The market is big and inexhaustible, the returns very rewarding. That is why the seaweed cultivation initiative introduced by the SeaBioGh Project has the potential to change the economies and living standards of coastal communities by providing them with alternative credible sources of living and wealth creation. The success of this project will hopefully reduce, in the long term, the pressure on the coastal fisheries sector and thus the fish catch and ultimate recovery.

The writers are with the Council for Scientific and Industrial Research (CSIR) Water Research Institute, and CSIR-Head Office.

More Like This…

Copyright ©2010-2020 AlgaeIndustryMagazine.com. All rights reserved. Permission required to reprint this article in its entirety. Must include copyright statement and live hyperlinks. Contact editorial@algaeindustrymagazine.com. A.I.M. accepts unsolicited manuscripts for consideration, and takes no responsibility for the validity of claims made in submitted editorial.

twittertopbarlinks_eventstopbarlinks_requesttopbarlinks_archives

From The A.I.M. Archives

— Refresh Page for More Choices
Edinburgh-based biotech startup MiAlgae has received an investment of £1 million ($1.3USD) to focus on the commercialization of its microalgae products that use co-produc...
The Swiss Algae Consortium Association (SWALG) was founded in May 2018 as a non-profit organization that serves as a platform for algae-related activities in Switzerland ...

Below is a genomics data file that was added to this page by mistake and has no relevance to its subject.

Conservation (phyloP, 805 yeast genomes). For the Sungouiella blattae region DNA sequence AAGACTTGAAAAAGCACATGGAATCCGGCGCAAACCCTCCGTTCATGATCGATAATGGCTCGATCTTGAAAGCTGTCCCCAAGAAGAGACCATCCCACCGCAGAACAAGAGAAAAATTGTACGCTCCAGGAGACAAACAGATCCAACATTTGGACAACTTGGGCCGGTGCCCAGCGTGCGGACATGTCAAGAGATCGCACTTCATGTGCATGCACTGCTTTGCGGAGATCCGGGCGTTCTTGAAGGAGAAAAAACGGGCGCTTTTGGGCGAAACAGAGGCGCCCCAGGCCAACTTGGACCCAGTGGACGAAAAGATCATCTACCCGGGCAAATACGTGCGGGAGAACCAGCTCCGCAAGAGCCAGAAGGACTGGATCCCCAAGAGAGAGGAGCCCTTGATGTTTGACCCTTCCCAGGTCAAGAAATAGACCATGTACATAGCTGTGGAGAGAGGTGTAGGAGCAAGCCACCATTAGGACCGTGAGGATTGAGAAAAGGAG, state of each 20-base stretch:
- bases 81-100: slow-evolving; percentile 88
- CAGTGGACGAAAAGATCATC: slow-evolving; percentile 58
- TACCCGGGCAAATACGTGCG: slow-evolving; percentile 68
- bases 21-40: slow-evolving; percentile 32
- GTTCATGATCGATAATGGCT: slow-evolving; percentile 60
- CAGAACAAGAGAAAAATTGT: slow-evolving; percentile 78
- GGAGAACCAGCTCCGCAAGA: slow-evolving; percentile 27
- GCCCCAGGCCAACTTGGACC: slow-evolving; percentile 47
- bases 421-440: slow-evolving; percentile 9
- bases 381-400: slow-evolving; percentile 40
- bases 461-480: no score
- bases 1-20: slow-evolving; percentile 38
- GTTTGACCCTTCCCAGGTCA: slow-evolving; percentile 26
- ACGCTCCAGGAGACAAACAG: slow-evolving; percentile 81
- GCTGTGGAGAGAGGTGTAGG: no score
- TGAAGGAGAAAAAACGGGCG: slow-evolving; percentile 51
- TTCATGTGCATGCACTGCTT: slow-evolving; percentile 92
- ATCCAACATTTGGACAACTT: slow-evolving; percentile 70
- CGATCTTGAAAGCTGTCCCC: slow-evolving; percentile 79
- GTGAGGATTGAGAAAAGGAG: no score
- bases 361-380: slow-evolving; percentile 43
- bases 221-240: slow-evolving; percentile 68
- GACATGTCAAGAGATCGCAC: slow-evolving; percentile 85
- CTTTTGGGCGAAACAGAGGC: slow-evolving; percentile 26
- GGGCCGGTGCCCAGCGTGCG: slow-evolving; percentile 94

How did plants make the evolutionary jump from water to land? Scientists think that green algae are their water-living ancestors, but we are not sure how the transition t...
Nestlé has entered into a partnership with Corbion to develop the next generation of microalgae-based ingredients, enabling the companies to deliver sustainable, tasty an...
Dartmouth scientists have created a more sustainable feed for aquaculture by using a marine microalga co-product as a feed ingredient. The study is the first of its kind ...
JapanNews.com reports that Euglena Co., a Tokyo-based maker of nutritional supplements, is spending ¥5.8 billion ($5.3 million USD) on building a test refinery that conve...
Sophie Kevany writes in Decanter.com that a group of vineyards in France’s Bordeaux and Cognac regions are exploring whether algae can be used to prevent the fungal infec...
Amy Thompson writes in Space.com that SpaceX successfully launched its 15th Space Station cargo-resupply mission on Friday, June 29; carrying a payload of experiments des...
Alexander Richter reports for Geothermal Energy News that, among the many examples offered during a recent conference in Pisa, Italy, on Perspectives and Impact of the Gr...
San Diego, CA and Kailua-Kona, HI-based Cellana, Inc. has signed an Asset Purchase Agreement with Cyanotech Corporation for the sale of Cellana’s six-acre production and ...
Israeli-based Algatechnologies, Ltd. (Algatech) has become the major shareholder in Supreme Health New Zealand, Ltd. (Supreme) to supply the rapidly growing markets in Ch...
Maiki Sherman, traveling with New Zealand Prime Minister Jacinda Ardern, reports for 1News Now that new innovation partnerships have been signed between New Zealand and J...